Wondering what their friends intended to do, the seven cadets crowded to the window in question and opened it wide.  It was still snowing, and through the thickly-flying flakes they presently saw the end of a fishing pole on which was tied a bundle done up in a pillow case.

“Hurrah!  Our friends are on the job,” cried Fred delightedly, as the bundle was slipped from the end of the fishing pole and hauled into the room.  Then he looked out of the window and saw at a little distance the face of Dan Soppinger at another window.

“Got it all right, did you?” demanded Dan, as he hauled in the fishing pole.

“We sure did, Dan; and much obliged to you.”

“Has Colonel Colby come back yet?” questioned Jack, looking over his cousin’s shoulder.

“No.  And there is no telling when he’ll come back,” answered Dan.  “He sent word that his business might keep him away for several days.”  Then Dan spoke to some one behind him, and continued in a low voice, “I’ve got to go now, or they’ll catch us.  Good-bye.”

The imprisoned cadets closed the window again and then placed the bundle on the table and opened it.  They found it contained a rather jumbled collection of buttered bread, cheese, the knuckle of a boiled ham, a small glass full of jelly, a square of pound cake, three bananas, a couple of oranges, several apples, a small bag of lump sugar, and a can of condensed milk.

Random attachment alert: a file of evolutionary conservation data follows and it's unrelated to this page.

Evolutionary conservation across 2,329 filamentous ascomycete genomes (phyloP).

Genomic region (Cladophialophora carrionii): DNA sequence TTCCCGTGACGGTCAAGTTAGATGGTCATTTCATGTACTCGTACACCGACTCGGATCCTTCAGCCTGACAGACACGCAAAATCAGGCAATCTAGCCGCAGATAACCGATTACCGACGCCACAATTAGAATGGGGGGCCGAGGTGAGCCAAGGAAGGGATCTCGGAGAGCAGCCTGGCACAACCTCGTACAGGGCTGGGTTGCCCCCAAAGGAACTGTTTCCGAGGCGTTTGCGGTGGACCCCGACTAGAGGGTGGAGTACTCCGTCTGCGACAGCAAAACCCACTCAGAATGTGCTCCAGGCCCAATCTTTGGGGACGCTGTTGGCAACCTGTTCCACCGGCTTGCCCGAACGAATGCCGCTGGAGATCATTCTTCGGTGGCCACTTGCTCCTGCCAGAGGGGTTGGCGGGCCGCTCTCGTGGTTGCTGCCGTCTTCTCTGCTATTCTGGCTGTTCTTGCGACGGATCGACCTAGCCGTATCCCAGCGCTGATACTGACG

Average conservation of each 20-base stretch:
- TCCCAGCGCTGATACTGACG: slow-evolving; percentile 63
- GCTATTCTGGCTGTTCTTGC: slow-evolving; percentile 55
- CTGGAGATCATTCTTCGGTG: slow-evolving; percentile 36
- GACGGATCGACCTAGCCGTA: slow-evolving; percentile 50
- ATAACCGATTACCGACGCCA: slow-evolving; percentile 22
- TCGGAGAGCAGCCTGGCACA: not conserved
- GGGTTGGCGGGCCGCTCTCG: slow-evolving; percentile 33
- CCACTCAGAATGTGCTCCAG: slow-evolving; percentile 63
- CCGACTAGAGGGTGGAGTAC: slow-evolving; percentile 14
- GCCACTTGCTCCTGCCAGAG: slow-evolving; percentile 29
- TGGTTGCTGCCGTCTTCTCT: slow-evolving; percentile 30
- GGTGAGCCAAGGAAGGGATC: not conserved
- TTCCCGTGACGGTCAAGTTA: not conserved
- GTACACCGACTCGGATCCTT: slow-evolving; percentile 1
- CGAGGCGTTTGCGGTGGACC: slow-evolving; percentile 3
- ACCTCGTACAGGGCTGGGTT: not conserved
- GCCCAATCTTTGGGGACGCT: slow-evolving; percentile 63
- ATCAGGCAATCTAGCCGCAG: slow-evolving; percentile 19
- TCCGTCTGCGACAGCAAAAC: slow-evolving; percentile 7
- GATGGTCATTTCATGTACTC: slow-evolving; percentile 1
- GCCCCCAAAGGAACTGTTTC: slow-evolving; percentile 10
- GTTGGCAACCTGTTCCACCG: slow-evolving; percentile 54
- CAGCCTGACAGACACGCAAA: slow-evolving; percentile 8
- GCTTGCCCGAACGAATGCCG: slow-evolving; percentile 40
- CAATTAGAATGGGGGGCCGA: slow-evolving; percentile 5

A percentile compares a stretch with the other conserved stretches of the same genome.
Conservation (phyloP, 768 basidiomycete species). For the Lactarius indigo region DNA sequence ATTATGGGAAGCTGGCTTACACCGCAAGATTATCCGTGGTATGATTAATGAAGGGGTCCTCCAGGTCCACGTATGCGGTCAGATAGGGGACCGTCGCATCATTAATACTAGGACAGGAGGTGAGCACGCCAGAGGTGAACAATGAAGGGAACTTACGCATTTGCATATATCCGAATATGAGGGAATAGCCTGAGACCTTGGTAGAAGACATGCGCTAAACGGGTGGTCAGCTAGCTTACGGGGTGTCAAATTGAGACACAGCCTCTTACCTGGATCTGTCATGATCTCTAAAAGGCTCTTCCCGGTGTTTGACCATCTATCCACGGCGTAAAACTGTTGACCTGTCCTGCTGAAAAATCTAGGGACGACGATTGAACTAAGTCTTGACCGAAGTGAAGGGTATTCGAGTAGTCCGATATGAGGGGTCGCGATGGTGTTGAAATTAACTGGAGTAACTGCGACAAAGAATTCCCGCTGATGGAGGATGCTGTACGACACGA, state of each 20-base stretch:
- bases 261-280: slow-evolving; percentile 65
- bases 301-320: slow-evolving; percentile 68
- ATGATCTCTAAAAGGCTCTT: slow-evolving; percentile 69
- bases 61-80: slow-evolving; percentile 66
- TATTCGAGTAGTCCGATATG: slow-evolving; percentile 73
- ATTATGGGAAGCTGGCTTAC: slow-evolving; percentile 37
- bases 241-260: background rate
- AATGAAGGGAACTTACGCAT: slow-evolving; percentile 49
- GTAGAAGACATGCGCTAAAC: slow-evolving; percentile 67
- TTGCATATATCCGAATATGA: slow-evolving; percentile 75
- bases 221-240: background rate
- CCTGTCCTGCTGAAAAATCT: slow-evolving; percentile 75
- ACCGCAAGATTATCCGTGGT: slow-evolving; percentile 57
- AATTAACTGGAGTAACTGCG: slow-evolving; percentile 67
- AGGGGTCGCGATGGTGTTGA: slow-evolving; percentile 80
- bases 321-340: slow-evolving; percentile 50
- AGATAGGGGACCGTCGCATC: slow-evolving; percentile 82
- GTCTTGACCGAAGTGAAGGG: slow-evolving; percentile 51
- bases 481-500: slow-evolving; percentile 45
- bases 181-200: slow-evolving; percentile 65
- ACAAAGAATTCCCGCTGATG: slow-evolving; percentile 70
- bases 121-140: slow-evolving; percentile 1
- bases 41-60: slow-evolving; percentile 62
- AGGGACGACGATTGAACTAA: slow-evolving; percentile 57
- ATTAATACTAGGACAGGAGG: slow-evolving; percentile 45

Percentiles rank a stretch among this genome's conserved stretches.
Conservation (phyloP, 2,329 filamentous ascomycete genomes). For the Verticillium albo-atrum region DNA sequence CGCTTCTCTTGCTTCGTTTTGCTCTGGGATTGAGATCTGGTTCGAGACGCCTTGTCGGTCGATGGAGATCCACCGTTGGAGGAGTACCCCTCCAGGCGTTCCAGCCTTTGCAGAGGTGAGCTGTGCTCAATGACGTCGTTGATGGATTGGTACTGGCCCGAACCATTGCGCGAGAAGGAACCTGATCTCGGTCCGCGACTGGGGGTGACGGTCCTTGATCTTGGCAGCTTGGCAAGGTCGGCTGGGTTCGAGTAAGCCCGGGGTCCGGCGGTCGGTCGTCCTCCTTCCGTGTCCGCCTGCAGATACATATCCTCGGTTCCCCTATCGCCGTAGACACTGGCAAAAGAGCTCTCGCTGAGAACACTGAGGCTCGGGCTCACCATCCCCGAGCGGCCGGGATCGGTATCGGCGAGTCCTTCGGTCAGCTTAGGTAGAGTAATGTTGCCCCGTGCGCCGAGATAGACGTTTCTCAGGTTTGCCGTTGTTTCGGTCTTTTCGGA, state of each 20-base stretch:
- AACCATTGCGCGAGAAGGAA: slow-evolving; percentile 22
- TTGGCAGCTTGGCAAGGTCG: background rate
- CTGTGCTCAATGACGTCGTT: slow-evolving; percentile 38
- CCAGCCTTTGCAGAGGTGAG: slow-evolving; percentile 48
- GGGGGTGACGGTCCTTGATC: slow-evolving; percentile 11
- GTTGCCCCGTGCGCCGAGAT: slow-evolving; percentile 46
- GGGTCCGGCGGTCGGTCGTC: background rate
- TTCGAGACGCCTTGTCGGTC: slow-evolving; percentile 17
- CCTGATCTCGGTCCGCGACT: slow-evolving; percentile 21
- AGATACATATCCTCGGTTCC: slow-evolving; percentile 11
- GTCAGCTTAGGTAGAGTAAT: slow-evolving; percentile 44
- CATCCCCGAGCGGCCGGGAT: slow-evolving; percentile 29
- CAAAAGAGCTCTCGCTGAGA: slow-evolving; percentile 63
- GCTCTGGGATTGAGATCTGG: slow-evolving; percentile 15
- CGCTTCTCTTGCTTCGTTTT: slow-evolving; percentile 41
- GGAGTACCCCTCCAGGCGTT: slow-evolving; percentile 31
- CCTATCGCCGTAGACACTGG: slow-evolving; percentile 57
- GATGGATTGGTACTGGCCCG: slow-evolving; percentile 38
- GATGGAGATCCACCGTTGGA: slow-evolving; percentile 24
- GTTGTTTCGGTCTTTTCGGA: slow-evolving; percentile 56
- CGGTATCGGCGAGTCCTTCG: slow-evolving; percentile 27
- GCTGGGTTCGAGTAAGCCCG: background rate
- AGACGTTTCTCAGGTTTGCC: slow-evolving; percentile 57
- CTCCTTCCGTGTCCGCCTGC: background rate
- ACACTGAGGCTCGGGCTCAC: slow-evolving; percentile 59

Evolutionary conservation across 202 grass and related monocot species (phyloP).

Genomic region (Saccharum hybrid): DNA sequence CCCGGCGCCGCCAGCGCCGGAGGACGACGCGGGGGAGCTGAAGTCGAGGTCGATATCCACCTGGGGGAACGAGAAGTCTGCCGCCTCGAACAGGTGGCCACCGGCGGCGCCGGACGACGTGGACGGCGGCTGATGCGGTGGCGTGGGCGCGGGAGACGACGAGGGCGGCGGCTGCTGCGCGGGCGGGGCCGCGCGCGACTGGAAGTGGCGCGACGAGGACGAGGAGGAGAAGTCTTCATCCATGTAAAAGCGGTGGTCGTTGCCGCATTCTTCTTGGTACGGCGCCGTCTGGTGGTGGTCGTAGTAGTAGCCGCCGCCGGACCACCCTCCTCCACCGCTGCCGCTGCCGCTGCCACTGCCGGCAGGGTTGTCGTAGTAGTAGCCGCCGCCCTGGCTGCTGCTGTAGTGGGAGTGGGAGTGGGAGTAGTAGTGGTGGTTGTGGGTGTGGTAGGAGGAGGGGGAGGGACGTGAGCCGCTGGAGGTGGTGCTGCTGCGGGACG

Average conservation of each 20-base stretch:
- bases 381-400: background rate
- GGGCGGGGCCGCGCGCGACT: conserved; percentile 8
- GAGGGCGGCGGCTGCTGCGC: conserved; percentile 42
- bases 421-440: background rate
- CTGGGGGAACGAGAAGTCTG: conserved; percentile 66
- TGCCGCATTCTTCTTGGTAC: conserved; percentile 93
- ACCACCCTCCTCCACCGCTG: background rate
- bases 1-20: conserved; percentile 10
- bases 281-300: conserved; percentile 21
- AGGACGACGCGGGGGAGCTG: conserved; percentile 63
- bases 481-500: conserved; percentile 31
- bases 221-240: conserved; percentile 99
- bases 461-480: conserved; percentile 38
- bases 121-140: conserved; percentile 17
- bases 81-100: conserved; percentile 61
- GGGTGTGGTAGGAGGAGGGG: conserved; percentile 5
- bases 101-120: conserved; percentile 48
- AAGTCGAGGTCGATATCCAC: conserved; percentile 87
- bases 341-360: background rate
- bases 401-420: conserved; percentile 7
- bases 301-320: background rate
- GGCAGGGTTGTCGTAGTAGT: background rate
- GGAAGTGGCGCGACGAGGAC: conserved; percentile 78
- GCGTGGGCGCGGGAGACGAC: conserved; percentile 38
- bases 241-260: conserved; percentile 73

“Some collection, all right enough,” declared Spouter, as they surveyed it.  “I guess they grabbed up anything they could lay their hands on.”

“They must have heard we had black coffee without sugar,” put in Fred.  “Too bad we were in such a hurry.  We might have feasted in great shape off of this collection.”

“Never mind.  The sugar and condensed milk may come in handy later,” answered Jack.

The boys divided some of the fruit, and then made themselves a few sandwiches, and with this topped off the scanty breakfast they had previously consumed.  They placed the rest of the things on the top shelf of the closet and folded up the pillow case carefully.

“We’ll have to send that back the first chance we get,” declared Fred.  “Otherwise some cadet is going to catch it when his room is inspected.”

With nothing to do, the cadets found the time drag heavily.  They looked around the room for some reading matter, but found nothing outside of some newspapers which had been placed on the shelves of the closet.  These were old sheets, and contained nothing which they cared to peruse.

“Hurrah! we’re going to have some heat, anyhow,” cried Randy, about eleven o’clock.  “Hear the radiator cracking?”